As many as three of the cinemas in the new TIFF Bell Lightbox will be open to moviegoers for this year's Toronto International Film Festival, a senior festival executive says.
Jennifer Bell, TIFF's vice-president of communications, confirmed Friday that the largest theatre in the planned five-theatre, 1,380-seat venue - a 550-seater - will "definitely [be]ready to go" Sept. 12, the opening weekend of TIFF35, and "we may program up to three" theatres for public screenings.
It's been known for almost a year that the festival planned to make use of the five-storey Lightbox during its 2010 run Sept. 9-18. But TIFF director Piers Handling made it official at a party Friday evening at France's Cannes film festival organized by TIFF and the Ontario Media Development Corp. honouring Canadian filmmakers at Cannes.
Construction of the $129-million facility, TIFF's new permanent home, started in spring 2007 on a site owned by Canadian filmmaker Ivan Reitman ( Ghostbusters, Animal House) and his sisters, Susan Michaels and Agi Mandel, and located between John and Widmer streets on King Street West. "We expect the building to be fully operational by late fall," Ms. Bell said in an e-mail, while TIFF staff, numbering more than 100, will have moved into their offices there by the end of September.
TIFF still has to raise almost $35-million of the $196-million it's budgeted for the Lightbox building, its operating costs and endowment. Last month it hired former Ontario Conservative leader John Tory as chair of fundraising for the Lightbox. The facility is part of an integrated development that includes a 41-storey condominium, which is scheduled for occupancy in the fall.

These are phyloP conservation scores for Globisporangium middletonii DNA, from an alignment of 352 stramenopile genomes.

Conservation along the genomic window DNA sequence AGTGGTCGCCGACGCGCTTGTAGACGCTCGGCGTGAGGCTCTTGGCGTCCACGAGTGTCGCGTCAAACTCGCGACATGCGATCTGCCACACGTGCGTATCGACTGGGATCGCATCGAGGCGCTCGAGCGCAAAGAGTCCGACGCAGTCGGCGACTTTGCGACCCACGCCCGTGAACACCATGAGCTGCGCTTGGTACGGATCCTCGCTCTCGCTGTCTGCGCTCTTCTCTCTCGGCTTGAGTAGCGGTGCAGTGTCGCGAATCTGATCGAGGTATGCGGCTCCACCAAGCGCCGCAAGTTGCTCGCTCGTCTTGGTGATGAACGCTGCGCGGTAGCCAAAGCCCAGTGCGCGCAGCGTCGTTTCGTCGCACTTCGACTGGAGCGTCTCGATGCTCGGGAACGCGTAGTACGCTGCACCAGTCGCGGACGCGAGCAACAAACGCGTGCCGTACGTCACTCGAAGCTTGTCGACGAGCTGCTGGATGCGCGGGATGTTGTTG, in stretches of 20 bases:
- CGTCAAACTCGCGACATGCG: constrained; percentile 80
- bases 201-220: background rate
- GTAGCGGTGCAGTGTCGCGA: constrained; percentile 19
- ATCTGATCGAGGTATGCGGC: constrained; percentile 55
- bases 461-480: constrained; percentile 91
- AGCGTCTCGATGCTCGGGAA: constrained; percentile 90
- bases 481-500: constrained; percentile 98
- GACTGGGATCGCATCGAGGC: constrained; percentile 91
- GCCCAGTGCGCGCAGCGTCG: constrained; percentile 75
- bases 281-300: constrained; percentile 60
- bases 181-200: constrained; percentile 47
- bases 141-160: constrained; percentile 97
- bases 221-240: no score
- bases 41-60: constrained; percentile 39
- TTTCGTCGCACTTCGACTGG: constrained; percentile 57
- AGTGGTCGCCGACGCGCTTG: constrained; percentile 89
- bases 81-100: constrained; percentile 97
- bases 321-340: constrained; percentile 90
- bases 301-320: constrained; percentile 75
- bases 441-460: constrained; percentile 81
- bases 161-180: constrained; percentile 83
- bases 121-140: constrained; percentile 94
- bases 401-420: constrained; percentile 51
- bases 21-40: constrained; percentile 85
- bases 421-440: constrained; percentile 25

Besides the five theatres - the other four will seat 350, 250, 150 and 80, respectively - the Lightbox will contain a three-storey atrium, a film reference library, three restaurant-lounges, educational studios and two galleries, all for use year-round. Beginning Nov. 18, the galleries will host an exhibition of 700 drawings, set pieces, maquettes, storyboards and other artifacts from the films of U.S. director Tim Burton ( Beetlejuice, Alice in Wonderland). The exhibition, announced last year by TIFF, recently completed a five-month run at New York's Museum of Modern Art where it drew more than 800,000 visitors, making it the third most popular show in MoMA's 81-year history. The others were exhibitions in 1980 and 1992 devoted to, respectively, Picasso (977,000 visitors) and Matisse (940,000).
"This is one of those rare shows that really appeals to people of all ages," said Mr. Handling in Cannes. "All of our staff and board and sponsors are really looking forward to it."
With a report from Liam Lacey in Cannes